Having a baby may open a world of new feelings about your own parents. Have you felt a new sense of connection? A feeling of loss about family and loved ones not around you? Worries because you want to parent your baby differently than your parents did you? Your feelings are all important. The transition through the 4th Trimester often includes seeing things differently, perhaps including longing for and attachment towards your own mother or loved ones during this unique time in your life. In many cultures, women in a family spend time with the expectant and new mother in the weeks, months, or years after a child is born. Mothers can be comforting. Mothers can be challenging. There can be very difficult power dynamics at play as well. Memories or current presence of parents/grandparents can bring joy, anxiety or sadness. Sometimes it is everything all at once!
Some women can also feel very sad when their supports leave after spending time with them in the early postpartum period. Others may be upset when parents make decisions to not be available to help when needed. And, honestly, some women may love their parents but wish they WEREN’T there for a visit. It can be complicated. Becoming a mother can connect you more intensely with the different generations in your life. It can also bring feelings of joy and sense of greater concern for all mothers and children in the world – opening our hearts in unique ways to a larger sisterhood.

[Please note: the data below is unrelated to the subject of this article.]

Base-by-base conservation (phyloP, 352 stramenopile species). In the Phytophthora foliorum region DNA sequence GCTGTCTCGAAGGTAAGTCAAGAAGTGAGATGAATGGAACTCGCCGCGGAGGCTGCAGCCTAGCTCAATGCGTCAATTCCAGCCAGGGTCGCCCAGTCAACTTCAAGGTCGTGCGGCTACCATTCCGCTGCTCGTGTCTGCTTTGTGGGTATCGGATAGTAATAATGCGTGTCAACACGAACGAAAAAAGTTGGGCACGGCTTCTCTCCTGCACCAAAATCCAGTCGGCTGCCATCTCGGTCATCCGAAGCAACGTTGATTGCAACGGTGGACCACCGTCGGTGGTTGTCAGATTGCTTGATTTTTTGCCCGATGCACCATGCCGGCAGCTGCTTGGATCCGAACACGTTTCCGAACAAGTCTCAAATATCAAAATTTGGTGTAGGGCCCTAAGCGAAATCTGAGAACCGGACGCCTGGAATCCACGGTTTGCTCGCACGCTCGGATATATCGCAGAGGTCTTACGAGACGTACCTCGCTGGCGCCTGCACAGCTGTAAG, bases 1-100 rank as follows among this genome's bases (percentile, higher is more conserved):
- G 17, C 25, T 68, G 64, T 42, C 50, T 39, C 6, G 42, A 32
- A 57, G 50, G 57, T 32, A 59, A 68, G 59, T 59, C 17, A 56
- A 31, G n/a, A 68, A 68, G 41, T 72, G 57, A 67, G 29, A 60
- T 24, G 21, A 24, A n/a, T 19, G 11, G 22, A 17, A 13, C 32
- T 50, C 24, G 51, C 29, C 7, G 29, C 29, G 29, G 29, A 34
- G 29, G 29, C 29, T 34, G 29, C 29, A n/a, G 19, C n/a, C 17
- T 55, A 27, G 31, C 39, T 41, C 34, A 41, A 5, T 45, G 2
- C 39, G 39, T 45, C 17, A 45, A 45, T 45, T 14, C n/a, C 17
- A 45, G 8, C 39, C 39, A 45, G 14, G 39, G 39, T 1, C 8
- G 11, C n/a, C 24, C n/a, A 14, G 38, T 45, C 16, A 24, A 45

Things that might help
- Think about how you’d like your family to be engaged in your life – both your family and your partner’s family. What would be helpful? What makes you worry? Share this with your partner or a friend and brainstorm strategies for how to manage interactions.
- Talk to each other. Seek out the parenting stories of those around you, now that you have new perspectives. Photo albums are another way to understand the experiences and the people around you on another level.
- Utilize technology! Phone video cameras offer direct connection to loved ones far away. It may be helpful to schedule time around your daily rhythms, so you go into a chat feeling well.
- Share pictures – many social media apps have instant sharing and commenting. You might turn off notification so that when you do have an opportunity to rest, you are not distracted by the ping of new comments.
- Note down thoughts you might like to share with your family and others during a future visit. A journal or blog offers opportunity for reflection, during the time you are writing and looking back at your thoughts over time.
- Spend time writing down good memories you have of your parents (or the people who raised you) and things they did that you wish to do for your own child. Write down what you want to change.
- Read the “My Village” section on families on our site.
- Did you find yourself having a challenging time working through parent issues? How did you cope? Let us know.